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Neighborhood character

Vacation rentals rule the day in Morro Bay



In case you missed the Oct. 27 City Council meeting, Morro Bay's elected officials approved (4-1) a new short-term vacation rental ordinance after many months of meetings, discussion, and community input. While the ordinance was intended to "protect the quality and character of our neighborhoods," it seems to primarily protect the financial interests of the vacation rental owners, the tax generated by their properties, and the California Coastal Commission's desire that there be a wide variety of accommodations available to tourists.

None of this would be a problem unless you are one of the people who live next door or near a busy, "non-hosted" short-term vacation rental. These single-family homes typically accommodate eight to 12 people for the weekend (or up to 30 days), along with their cars, guests, pets, toys, etc. The negative impacts of what many consider to be commercial operations in residential areas form the crux of most complaints. That, combined with the challenge and cost of enforcing rules and regulations, can make the "non-hosted" short-term rental a highly undesirable neighbor.

Many cities outside the jurisdiction of the Coastal Commission simply ban these kinds of rentals due to the deleterious effect they have on neighborhoods. Some cities accommodate these rentals by physically separating them from one another. "Buffer" distances (200 to 500 feet) are commonly used for this purpose. Los Osos is pursuing a 500-foot separation. By the way, there is no buffer distance required in Morro Bay's new ordinance for existing short-term rentals. They have all been "grandfathered in" regardless of how many are clustered together as they commonly are in the beach tract. However, in a nod to our neighbors' concerns, a minimum separation distance will apply to future vacation rentals. And that future buffer distance will be 175 feet.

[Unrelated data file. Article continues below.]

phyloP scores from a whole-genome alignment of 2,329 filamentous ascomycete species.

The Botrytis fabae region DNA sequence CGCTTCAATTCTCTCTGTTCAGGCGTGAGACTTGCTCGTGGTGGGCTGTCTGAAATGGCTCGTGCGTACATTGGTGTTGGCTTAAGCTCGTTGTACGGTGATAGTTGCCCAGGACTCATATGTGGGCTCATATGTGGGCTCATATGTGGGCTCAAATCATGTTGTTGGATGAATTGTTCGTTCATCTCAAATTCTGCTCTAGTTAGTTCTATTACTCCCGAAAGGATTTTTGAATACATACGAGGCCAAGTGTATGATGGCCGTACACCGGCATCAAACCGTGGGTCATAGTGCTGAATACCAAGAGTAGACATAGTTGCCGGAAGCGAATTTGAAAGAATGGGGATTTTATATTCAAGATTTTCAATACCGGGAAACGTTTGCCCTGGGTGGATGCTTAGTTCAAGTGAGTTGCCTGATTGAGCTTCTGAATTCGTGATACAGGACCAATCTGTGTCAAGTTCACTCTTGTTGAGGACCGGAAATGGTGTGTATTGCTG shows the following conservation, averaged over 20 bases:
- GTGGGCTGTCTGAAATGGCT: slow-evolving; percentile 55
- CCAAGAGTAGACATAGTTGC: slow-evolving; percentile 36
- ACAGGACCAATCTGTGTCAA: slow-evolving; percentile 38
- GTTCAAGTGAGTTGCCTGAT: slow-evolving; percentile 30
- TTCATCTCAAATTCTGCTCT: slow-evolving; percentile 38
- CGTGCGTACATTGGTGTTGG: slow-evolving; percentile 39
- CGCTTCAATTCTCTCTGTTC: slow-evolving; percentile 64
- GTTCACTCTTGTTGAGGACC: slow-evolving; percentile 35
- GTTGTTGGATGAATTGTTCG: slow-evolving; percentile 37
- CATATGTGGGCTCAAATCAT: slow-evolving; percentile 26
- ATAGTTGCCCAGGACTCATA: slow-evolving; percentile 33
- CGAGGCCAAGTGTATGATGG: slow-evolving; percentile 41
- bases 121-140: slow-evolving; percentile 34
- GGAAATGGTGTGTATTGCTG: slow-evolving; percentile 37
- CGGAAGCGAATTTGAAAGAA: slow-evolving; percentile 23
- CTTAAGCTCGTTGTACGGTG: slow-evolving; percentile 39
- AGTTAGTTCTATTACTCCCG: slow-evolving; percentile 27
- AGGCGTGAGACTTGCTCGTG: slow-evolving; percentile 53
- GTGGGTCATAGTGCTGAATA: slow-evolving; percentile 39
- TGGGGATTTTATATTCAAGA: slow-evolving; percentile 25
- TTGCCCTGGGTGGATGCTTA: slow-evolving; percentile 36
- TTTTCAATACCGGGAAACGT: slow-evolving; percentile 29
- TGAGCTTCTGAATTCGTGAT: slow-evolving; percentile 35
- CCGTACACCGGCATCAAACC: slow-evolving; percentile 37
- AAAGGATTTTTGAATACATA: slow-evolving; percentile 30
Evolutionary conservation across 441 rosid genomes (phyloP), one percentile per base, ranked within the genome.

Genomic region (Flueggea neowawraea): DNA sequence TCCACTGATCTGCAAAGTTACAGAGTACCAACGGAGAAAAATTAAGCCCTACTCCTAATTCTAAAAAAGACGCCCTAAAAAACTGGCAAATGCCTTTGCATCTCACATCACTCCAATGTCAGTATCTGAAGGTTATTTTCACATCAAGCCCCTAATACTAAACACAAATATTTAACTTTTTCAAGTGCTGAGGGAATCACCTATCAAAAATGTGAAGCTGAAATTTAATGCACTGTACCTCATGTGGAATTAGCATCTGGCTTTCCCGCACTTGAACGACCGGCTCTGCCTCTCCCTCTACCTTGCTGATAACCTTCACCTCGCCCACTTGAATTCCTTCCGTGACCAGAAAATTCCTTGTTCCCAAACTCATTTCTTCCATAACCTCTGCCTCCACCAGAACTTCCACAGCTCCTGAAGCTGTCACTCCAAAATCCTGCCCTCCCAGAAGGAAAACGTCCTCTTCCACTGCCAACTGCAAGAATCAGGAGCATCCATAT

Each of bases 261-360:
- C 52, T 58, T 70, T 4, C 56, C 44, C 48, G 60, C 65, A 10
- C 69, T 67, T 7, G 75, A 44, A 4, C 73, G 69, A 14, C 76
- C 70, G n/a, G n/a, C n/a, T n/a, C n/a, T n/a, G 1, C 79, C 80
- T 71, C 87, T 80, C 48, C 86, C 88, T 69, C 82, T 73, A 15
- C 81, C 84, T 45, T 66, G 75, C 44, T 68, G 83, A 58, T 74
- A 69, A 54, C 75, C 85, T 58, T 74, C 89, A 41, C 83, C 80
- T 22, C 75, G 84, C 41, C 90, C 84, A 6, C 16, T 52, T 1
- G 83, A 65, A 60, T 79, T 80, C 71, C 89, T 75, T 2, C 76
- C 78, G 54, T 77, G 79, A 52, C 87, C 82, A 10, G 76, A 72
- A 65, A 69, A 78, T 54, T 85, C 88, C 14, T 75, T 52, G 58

Another option available to jurisdictions is to limit (cap) the overall number allowed, which is often tied to a percentage of housing stock available. I think most of us will agree there is a housing crisis in California, so the percentage of our stock that we remove from the potential long-term rental pool is important. Morro Bay's previous mayor and council established a vacation rental cap of 250 in 2015, I believe. That amounts to 4 percent of our housing stock. When added to the fact that 20 percent of our homes here are vacant second homes, it means that 24 percent of our housing market was unavailable to those looking for long-term rental/purchase opportunities. So a reduced cap was important to our residents and was much discussed in the various meetings. Several members of the initial ad hoc committee suggested a cap of 120, which would be about 2 percent of our housing stock. What is the final cap in the new ordinance? It's 175; 3 percent of our single-family home inventory. How will the cap be reduced from 250 to 175? Through strict enforcement policies to be detailed in future resolutions, and attrition of existing permits over time. But first, the California Coastal Commission must certify the ordinance approved on Oct. 27. Δ

Jeff Heller is a Morro Bay City Council member. Send a response for publication to [email protected].

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